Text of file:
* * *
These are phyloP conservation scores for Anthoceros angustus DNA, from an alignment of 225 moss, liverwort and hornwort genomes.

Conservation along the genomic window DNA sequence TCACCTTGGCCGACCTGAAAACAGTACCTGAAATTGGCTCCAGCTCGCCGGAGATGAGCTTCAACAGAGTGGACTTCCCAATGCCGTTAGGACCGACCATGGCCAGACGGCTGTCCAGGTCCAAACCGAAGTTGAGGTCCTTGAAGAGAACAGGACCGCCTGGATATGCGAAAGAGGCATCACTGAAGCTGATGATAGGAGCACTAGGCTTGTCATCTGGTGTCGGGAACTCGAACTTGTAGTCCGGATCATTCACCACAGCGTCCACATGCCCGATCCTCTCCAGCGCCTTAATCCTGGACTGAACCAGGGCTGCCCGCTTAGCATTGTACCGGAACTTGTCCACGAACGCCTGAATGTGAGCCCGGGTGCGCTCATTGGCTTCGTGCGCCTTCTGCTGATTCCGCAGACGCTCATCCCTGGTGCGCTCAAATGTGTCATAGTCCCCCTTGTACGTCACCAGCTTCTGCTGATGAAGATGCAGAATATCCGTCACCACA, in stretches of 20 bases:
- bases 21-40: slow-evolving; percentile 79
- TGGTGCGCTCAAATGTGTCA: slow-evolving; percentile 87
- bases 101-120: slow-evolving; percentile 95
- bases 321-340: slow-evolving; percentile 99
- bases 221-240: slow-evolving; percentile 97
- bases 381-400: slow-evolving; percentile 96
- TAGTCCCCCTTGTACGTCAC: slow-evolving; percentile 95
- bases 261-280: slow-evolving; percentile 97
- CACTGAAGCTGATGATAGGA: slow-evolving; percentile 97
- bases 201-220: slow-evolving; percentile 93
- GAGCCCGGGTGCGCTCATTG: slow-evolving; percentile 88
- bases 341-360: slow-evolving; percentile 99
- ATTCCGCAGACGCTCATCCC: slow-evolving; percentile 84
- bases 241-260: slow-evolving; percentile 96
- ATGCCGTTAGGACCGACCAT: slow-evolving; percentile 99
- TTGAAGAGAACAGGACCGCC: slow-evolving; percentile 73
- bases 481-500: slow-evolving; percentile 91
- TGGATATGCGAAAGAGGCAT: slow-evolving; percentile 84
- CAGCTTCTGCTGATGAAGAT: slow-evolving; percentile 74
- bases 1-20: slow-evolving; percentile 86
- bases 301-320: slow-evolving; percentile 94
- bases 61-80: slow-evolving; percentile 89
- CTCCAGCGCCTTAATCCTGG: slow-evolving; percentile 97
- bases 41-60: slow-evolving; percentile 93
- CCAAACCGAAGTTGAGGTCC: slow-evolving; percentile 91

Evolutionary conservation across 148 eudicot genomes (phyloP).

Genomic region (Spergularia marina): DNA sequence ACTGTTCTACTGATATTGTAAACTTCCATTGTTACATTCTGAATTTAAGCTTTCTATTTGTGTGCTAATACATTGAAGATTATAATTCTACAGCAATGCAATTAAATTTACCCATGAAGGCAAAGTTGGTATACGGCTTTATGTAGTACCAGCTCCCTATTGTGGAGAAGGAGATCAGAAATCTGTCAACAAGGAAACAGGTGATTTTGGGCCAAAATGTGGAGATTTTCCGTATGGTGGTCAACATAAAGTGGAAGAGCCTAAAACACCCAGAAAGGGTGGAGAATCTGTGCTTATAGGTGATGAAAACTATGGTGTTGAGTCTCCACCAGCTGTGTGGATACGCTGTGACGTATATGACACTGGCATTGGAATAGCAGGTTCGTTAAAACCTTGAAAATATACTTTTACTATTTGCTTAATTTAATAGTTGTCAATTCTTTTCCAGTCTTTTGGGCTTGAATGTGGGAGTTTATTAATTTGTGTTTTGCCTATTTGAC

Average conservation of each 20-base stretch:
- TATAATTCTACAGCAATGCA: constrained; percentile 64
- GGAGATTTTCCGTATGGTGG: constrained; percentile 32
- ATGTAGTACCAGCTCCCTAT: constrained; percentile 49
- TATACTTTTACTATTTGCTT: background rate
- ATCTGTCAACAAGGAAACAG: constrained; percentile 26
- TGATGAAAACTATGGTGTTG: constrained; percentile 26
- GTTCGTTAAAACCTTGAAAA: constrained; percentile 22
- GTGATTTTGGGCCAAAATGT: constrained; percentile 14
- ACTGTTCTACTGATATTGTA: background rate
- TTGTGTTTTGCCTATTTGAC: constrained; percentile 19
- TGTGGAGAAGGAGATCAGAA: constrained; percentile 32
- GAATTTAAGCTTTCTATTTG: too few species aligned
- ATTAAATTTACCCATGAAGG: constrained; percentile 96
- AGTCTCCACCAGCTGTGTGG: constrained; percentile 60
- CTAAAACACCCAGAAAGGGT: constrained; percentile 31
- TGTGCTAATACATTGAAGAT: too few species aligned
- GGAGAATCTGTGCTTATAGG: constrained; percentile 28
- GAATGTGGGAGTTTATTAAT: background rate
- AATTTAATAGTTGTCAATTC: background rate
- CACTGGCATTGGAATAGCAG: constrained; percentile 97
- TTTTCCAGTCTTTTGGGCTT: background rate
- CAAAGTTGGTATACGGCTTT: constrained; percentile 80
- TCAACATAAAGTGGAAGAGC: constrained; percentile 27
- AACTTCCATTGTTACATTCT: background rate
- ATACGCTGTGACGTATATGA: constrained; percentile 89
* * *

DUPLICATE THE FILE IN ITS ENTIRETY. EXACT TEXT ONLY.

These are phyloP conservation scores for Anthoceros angustus DNA, from an alignment of 225 moss, liverwort and hornwort genomes.

Conservation along the genomic window DNA sequence TCACCTTGGCCGACCTGAAAACAGTACCTGAAATTGGCTCCAGCTCGCCGGAGATGAGCTTCAACAGAGTGGACTTCCCAATGCCGTTAGGACCGACCATGGCCAGACGGCTGTCCAGGTCCAAACCGAAGTTGAGGTCCTTGAAGAGAACAGGACCGCCTGGATATGCGAAAGAGGCATCACTGAAGCTGATGATAGGAGCACTAGGCTTGTCATCTGGTGTCGGGAACTCGAACTTGTAGTCCGGATCATTCACCACAGCGTCCACATGCCCGATCCTCTCCAGCGCCTTAATCCTGGACTGAACCAGGGCTGCCCGCTTAGCATTGTACCGGAACTTGTCCACGAACGCCTGAATGTGAGCCCGGGTGCGCTCATTGGCTTCGTGCGCCTTCTGCTGATTCCGCAGACGCTCATCCCTGGTGCGCTCAAATGTGTCATAGTCCCCCTTGTACGTCACCAGCTTCTGCTGATGAAGATGCAGAATATCCGTCACCACA, in stretches of 20 bases:
- bases 21-40: slow-evolving; percentile 79
- TGGTGCGCTCAAATGTGTCA: slow-evolving; percentile 87
- bases 101-120: slow-evolving; percentile 95
- bases 321-340: slow-evolving; percentile 99
- bases 221-240: slow-evolving; percentile 97
- bases 381-400: slow-evolving; percentile 96
- TAGTCCCCCTTGTACGTCAC: slow-evolving; percentile 95
- bases 261-280: slow-evolving; percentile 97
- CACTGAAGCTGATGATAGGA: slow-evolving; percentile 97
- bases 201-220: slow-evolving; percentile 93
- GAGCCCGGGTGCGCTCATTG: slow-evolving; percentile 88
- bases 341-360: slow-evolving; percentile 99
- ATTCCGCAGACGCTCATCCC: slow-evolving; percentile 84
- bases 241-260: slow-evolving; percentile 96
- ATGCCGTTAGGACCGACCAT: slow-evolving; percentile 99
- TTGAAGAGAACAGGACCGCC: slow-evolving; percentile 73
- bases 481-500: slow-evolving; percentile 91
- TGGATATGCGAAAGAGGCAT: slow-evolving; percentile 84
- CAGCTTCTGCTGATGAAGAT: slow-evolving; percentile 74
- bases 1-20: slow-evolving; percentile 86
- bases 301-320: slow-evolving; percentile 94
- bases 61-80: slow-evolving; percentile 89
- CTCCAGCGCCTTAATCCTGG: slow-evolving; percentile 97
- bases 41-60: slow-evolving; percentile 93
- CCAAACCGAAGTTGAGGTCC: slow-evolving; percentile 91

Evolutionary conservation across 148 eudicot genomes (phyloP).

Genomic region (Spergularia marina): DNA sequence ACTGTTCTACTGATATTGTAAACTTCCATTGTTACATTCTGAATTTAAGCTTTCTATTTGTGTGCTAATACATTGAAGATTATAATTCTACAGCAATGCAATTAAATTTACCCATGAAGGCAAAGTTGGTATACGGCTTTATGTAGTACCAGCTCCCTATTGTGGAGAAGGAGATCAGAAATCTGTCAACAAGGAAACAGGTGATTTTGGGCCAAAATGTGGAGATTTTCCGTATGGTGGTCAACATAAAGTGGAAGAGCCTAAAACACCCAGAAAGGGTGGAGAATCTGTGCTTATAGGTGATGAAAACTATGGTGTTGAGTCTCCACCAGCTGTGTGGATACGCTGTGACGTATATGACACTGGCATTGGAATAGCAGGTTCGTTAAAACCTTGAAAATATACTTTTACTATTTGCTTAATTTAATAGTTGTCAATTCTTTTCCAGTCTTTTGGGCTTGAATGTGGGAGTTTATTAATTTGTGTTTTGCCTATTTGAC

Average conservation of each 20-base stretch:
- TATAATTCTACAGCAATGCA: constrained; percentile 64
- GGAGATTTTCCGTATGGTGG: constrained; percentile 32
- ATGTAGTACCAGCTCCCTAT: constrained; percentile 49
- TATACTTTTACTATTTGCTT: background rate
- ATCTGTCAACAAGGAAACAG: constrained; percentile 26
- TGATGAAAACTATGGTGTTG: constrained; percentile 26
- GTTCGTTAAAACCTTGAAAA: constrained; percentile 22
- GTGATTTTGGGCCAAAATGT: constrained; percentile 14
- ACTGTTCTACTGATATTGTA: background rate
- TTGTGTTTTGCCTATTTGAC: constrained; percentile 19
- TGTGGAGAAGGAGATCAGAA: constrained; percentile 32
- GAATTTAAGCTTTCTATTTG: too few species aligned
- ATTAAATTTACCCATGAAGG: constrained; percentile 96
- AGTCTCCACCAGCTGTGTGG: constrained; percentile 60
- CTAAAACACCCAGAAAGGGT: constrained; percentile 31
- TGTGCTAATACATTGAAGAT: too few species aligned
- GGAGAATCTGTGCTTATAGG: constrained; percentile 28
- GAATGTGGGAGTTTATTAAT: background rate
- AATTTAATAGTTGTCAATTC: background rate
- CACTGGCATTGGAATAGCAG: constrained; percentile 97
- TTTTCCAGTCTTTTGGGCTT: background rate
- CAAAGTTGGTATACGGCTTT: constrained; percentile 80
- TCAACATAAAGTGGAAGAGC: constrained; percentile 27
- AACTTCCATTGTTACATTCT: background rate
- ATACGCTGTGACGTATATGA: constrained; percentile 89